DNC Day 3: Where it all began | Arkansas Blog

DNC Day 3: Where it all began



In advance of Wednesday's packed convention activities — perhaps the most content-heavy convention night I can remember across my four decades watching conventions — the Arkansans delegation spent a little time with Bill Clinton at a reception called "Where It All Began."

The name of the party — held at the WHYY-FM public radio building, a snazzy space near Independence Hall — was a double entendre for Philadelphia's role as the birthplace of American democracy and Arkansas's role in fostering Hillary Clinton's public service work. Clinton was joined by former Arkansas Senators Mark Pryor and Blanche Lincoln and by current senators Al Franken of Minnesota and Tom Udall of New Mexico. Clinton was introduced by Mack McLarty — his friend since kindergarten and his first White House chief of staff — and spent the first half of his talk recounting their friendship over the decades as a parable for the importance of long-lasting personal relationships as a component of a life well lived.

Clinton told of an interview with Lyndon Johnson just before his death in which LBJ talked of why he returned to the Hill Country after his presidency. Johnson said he wanted to be in a place where "the people know when you're sick and care when you die." Clinton noted the personal bonds among many in the room in reiterating the communitarian theme that's been front and center all week. He then moved into a synopsis of his arguments about his wife's dedication to service that was at the core of his Tuesday night convention speech on her behalf.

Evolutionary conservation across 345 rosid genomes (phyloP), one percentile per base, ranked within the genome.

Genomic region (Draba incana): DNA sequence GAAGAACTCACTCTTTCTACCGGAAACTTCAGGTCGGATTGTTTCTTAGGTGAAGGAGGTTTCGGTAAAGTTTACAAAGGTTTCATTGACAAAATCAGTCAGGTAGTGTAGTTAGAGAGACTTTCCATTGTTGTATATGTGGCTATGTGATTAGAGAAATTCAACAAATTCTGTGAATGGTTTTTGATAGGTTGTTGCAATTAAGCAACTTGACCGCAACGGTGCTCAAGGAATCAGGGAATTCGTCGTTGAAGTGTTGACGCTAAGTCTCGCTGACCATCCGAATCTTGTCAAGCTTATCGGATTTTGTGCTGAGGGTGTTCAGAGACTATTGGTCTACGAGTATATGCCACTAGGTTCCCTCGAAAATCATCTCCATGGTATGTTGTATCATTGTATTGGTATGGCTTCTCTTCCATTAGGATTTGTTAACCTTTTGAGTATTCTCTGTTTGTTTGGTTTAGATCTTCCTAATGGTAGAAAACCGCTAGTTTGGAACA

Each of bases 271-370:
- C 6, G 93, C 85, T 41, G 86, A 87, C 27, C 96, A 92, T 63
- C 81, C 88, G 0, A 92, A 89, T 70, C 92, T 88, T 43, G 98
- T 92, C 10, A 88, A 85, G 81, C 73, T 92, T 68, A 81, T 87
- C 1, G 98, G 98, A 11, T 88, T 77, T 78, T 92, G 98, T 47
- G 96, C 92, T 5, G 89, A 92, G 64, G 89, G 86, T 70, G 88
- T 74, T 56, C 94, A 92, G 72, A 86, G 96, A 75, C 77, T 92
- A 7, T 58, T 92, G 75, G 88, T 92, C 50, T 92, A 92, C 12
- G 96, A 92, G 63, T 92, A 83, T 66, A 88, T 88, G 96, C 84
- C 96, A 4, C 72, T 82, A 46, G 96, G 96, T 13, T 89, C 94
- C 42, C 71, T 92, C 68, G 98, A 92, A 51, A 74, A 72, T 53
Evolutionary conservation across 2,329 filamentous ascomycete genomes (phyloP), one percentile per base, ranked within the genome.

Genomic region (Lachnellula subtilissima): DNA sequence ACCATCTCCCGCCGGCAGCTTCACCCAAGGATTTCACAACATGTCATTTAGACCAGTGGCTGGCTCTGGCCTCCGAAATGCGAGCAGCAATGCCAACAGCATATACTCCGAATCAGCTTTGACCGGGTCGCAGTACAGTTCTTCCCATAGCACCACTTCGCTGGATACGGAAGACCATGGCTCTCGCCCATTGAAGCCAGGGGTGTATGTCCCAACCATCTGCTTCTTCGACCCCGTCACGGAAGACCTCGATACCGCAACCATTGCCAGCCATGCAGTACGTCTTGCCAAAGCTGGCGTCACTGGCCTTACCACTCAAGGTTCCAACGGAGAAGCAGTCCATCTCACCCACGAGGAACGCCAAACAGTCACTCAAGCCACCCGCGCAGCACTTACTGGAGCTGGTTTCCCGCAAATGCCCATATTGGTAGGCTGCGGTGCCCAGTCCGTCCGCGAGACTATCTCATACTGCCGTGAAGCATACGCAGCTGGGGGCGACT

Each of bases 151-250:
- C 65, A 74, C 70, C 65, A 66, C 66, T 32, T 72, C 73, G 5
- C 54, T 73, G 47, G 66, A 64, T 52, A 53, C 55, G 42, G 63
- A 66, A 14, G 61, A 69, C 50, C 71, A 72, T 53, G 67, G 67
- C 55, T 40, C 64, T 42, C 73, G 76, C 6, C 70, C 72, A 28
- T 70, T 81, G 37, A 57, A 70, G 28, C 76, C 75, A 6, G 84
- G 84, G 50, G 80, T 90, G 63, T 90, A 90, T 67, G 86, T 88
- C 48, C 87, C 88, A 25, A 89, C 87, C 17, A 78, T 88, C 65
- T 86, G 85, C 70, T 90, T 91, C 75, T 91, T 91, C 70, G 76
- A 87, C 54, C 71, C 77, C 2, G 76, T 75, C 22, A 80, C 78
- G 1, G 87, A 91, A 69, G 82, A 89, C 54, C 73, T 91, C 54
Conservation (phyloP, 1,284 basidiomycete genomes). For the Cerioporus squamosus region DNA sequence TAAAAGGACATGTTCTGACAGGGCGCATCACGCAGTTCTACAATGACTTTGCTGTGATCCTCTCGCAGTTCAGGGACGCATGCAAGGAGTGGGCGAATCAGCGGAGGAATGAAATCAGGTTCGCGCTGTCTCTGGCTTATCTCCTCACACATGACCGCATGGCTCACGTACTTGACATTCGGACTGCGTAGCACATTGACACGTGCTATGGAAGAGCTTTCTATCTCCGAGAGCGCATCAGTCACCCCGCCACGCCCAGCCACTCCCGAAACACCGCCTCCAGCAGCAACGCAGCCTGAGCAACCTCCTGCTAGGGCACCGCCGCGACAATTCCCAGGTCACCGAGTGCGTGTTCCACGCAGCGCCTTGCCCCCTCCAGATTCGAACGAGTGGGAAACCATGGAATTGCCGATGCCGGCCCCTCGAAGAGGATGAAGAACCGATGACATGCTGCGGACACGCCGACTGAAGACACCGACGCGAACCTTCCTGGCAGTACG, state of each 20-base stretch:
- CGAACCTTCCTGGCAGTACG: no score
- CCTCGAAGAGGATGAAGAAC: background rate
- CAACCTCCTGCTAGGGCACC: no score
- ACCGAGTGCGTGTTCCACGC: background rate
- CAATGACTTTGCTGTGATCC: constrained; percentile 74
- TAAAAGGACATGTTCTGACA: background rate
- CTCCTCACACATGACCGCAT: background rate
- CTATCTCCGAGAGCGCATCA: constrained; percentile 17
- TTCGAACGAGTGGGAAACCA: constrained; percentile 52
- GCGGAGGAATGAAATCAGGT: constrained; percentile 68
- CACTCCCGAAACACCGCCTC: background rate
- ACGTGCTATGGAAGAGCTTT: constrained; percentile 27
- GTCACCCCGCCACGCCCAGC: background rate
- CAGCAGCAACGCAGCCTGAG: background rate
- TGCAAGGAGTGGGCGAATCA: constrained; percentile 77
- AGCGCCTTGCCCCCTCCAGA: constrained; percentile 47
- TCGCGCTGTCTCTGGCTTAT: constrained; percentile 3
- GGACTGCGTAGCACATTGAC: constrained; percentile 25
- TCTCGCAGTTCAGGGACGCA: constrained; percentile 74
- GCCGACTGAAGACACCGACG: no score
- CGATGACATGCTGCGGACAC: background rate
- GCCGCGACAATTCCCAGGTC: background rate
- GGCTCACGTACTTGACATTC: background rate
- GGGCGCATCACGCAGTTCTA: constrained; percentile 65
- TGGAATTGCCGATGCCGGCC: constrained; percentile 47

The Arkansas party highlighted the number of folks with Arkansas ties who are in Philadelphia for the convention. As the week has gone along, their numbers have grown. The many Arkansans who are important players in the current Clinton campaign have been joined by Arkansans who had been part of Bill Clinton's administration, long-time Arkansas friends of the family, and the many Arkansans who are involved in Democratic party and progressive politics more generally. (As an aging professor, I'm struck by how many of my students are here because of their continued work in politics). Tonight, one of those Arkansans by birth — Chad Griffin, the head of the Human Rights Campaign — will take the stage on behalf of Clinton.

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